• reverse CCCTCGCTTCCTAACACAAG
  • PCR product 197 bp
  • Rationale
  • bacterial mutL homologs are conserved through
    to humans and are essential for function

28
Serology vs NAT testing for Treponema pallidum
  • Window period for syphilis 1 3 wks
  • NAT testing can identify 50 organisms (decreasing
    window to less than 1 week).
  • The rabbit infectivity test (RIT), "gold
    standard" test has a detection limit of a single
    organism and can be used to confirm T. pallidum
    infection
  • requires access to an animal facility
  • extremely time-consuming and expensive
  • Minimum TAT 90 d

29
Problems with NAT testing for syphilis
  • molecular biological expertise required
  • special precautions to prevent cross-contamination
  • commercially available NAT assays require more
    than 12 hours to perform
  • the cost of each commercial NAT test is
    approximately 10 times that of the most expensive
    EIA test.

30
Conclusion serological testing for syphilis in
blood products
  • Serological testing for syphilis in individual
    donated blood products should be eliminated or
    replaced with highly specific and sensitive NAT
    testing, to be performed in multiplex algorithm
    with other NAT screens

31
Bibliography
  • Orton, S.L., Liu, H., Dodd, R.Y., Williams, A.E.
    (2002) Prevalence of circulating Treponema
    pallidum DNA and RNA in blood donors with
    confirmed-positive syphilis tests. Transfusion.
    42 94-99
  • Palmer, H.M., Higgins, S.P., Herring, A.J.,
    Kingston, M.A. (2003) Use of PCR in the diagnosis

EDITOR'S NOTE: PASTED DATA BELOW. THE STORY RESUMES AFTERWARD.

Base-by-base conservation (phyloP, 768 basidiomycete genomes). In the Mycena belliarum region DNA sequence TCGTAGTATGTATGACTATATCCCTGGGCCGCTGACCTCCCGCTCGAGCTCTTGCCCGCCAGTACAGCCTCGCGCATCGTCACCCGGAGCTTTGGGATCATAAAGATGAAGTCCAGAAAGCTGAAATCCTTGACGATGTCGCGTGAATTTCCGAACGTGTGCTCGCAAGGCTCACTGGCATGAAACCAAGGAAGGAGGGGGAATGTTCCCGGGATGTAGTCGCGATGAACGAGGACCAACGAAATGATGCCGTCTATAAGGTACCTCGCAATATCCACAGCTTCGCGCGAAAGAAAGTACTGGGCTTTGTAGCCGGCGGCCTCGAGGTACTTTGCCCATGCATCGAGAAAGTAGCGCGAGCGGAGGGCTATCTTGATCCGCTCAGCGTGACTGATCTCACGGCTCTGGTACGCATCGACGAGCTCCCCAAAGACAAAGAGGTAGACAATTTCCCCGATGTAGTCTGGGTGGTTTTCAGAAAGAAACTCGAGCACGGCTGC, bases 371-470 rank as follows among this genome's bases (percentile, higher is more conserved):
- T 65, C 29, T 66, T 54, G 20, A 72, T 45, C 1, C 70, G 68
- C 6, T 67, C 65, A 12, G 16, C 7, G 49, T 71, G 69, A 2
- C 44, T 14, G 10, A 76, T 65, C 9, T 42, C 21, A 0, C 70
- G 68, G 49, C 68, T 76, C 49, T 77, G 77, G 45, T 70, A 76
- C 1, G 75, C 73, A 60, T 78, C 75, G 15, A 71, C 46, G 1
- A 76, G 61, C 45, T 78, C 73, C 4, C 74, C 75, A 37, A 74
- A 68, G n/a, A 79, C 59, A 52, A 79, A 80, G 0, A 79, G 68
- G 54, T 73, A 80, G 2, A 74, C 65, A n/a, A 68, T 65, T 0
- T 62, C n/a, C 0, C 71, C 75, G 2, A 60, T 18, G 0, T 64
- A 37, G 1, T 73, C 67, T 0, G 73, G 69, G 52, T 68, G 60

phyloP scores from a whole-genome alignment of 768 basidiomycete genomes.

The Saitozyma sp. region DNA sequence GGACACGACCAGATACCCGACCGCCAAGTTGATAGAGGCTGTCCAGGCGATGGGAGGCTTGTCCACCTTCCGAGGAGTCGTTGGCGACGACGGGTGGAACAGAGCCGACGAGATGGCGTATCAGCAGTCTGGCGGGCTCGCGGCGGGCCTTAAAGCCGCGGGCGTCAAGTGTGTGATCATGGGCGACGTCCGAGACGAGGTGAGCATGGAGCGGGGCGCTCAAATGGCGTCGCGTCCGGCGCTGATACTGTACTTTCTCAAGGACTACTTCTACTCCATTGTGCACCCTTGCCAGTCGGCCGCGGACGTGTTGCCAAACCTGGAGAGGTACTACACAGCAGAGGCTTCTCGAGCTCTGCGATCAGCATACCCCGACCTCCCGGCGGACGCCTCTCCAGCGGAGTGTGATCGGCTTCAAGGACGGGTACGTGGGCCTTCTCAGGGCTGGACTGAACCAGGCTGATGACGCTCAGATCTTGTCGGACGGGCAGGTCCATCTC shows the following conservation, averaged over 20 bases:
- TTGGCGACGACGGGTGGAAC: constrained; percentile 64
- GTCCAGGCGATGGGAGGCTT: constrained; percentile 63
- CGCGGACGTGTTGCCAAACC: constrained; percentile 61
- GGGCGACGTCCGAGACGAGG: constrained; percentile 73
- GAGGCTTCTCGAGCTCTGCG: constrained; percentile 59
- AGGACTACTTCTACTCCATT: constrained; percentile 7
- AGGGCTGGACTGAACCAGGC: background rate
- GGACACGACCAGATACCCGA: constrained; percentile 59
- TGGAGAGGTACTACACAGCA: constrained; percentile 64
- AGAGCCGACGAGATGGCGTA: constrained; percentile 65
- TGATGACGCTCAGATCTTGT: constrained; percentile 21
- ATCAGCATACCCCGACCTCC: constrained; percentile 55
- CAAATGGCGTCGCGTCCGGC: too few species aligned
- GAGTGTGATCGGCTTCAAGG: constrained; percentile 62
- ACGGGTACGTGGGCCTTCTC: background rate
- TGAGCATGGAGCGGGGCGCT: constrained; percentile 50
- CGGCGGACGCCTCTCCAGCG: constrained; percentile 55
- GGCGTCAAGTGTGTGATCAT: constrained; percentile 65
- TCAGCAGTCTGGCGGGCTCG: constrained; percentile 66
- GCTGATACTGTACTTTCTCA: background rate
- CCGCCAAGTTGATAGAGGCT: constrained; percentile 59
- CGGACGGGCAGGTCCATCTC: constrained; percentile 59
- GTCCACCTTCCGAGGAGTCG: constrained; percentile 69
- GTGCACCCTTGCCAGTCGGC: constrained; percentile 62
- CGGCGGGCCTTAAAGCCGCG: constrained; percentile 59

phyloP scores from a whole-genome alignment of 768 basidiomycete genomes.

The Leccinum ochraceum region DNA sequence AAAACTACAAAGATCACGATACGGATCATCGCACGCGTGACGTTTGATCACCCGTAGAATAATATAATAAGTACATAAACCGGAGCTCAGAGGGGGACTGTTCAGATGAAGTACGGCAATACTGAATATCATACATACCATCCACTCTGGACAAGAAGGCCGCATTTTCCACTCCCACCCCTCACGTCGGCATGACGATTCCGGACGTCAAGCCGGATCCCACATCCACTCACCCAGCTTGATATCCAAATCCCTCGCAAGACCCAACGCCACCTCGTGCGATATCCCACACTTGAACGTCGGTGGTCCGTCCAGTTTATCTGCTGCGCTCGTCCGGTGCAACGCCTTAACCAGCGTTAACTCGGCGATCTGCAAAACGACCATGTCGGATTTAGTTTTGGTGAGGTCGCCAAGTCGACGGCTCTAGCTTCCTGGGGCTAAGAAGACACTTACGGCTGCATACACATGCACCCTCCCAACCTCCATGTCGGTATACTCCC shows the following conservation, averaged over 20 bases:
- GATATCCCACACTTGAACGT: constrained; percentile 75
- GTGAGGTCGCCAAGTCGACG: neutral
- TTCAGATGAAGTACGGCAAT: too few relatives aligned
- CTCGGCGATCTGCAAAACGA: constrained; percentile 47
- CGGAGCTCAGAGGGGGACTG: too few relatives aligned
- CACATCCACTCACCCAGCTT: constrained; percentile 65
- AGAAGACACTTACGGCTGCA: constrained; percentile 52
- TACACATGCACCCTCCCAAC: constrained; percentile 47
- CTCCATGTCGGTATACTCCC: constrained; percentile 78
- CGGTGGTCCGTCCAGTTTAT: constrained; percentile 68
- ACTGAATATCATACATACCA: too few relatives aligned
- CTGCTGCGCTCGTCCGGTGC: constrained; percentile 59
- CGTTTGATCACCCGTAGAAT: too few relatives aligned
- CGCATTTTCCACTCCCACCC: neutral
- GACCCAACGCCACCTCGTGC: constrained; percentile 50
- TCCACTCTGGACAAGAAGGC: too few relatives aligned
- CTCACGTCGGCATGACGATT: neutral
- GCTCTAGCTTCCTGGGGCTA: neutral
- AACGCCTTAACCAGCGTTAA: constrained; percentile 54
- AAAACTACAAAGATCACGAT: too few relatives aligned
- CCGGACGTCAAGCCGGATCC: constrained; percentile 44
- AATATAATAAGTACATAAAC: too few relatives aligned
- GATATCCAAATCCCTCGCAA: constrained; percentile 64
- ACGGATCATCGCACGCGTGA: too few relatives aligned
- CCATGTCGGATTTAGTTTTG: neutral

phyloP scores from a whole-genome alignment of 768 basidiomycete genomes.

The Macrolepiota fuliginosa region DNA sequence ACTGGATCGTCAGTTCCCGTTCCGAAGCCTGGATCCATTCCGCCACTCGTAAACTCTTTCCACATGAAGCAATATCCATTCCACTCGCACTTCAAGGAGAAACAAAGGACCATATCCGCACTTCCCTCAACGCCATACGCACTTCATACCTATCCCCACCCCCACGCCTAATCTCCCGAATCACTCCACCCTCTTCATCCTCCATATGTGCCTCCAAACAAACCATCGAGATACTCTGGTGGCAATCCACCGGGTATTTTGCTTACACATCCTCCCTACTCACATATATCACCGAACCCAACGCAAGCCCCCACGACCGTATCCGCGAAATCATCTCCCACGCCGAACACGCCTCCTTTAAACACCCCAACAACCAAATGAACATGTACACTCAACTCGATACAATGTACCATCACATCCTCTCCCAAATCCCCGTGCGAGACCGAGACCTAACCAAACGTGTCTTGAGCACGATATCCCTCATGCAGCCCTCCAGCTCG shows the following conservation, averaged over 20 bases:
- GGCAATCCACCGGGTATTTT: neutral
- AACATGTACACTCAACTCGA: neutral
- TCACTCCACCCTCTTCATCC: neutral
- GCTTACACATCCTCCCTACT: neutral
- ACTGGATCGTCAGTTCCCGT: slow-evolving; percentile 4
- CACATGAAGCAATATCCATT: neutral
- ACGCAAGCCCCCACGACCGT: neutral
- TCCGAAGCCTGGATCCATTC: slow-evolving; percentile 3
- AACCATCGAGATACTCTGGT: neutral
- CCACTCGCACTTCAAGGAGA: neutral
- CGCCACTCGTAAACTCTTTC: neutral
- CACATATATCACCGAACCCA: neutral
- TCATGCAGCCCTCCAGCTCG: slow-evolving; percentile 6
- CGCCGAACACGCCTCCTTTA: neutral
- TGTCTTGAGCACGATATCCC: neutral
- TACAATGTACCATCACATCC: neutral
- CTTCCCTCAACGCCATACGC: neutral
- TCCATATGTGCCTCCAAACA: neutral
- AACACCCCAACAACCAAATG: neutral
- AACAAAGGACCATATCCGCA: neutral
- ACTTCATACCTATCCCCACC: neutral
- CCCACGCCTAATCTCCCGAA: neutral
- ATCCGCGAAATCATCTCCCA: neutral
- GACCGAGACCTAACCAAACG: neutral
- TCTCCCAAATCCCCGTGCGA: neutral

of early syphilis in the United Kingdom. Sex.
    Transm. Infect. 79 479-483.
  • Liu, H., Rodes, B., Chen, C.-Y., Steiner, B.
    (2001) New tests for syphilis rational design of
    a PCR method for detection of Treponema pallidum
    in clinical specimens using unique regions of the
    DNA polymerase I gene. J. Clin. Microbiol.
    391941-1946
  • Harmening, D.M. (2005) Modern Blood Banking and
    Transfusion Practices, 5th ed. Philadelphia F.A.
    Davis and Co.
  • Brecher, M.E., ed. (2002) AABB Technical Manual,
    14th ed. Bethesda, MD American Association of
    Blood Banks.
  • http//www.aabb.org/pressroom/press_releases/prbpa
    csyph091400.htm
  • http//www.moffitt.usf.edu/pubs/ccj/v6n5/dept5.htm
  • http//www.aabb.org/About_the_AABB/Stds_and_Accred
    /stdsproposedbbts24.pdf
  • http//www.emedicine.com/MED/topic2224.htm
  • http//www.bloodbook.com/trans-tran.html
  • http//www.ncbi.nlm.nih.gov/entrez/query.fcgi?cmd
    RetrievedbNucleotidelist_uids3322571doptGenB
    ank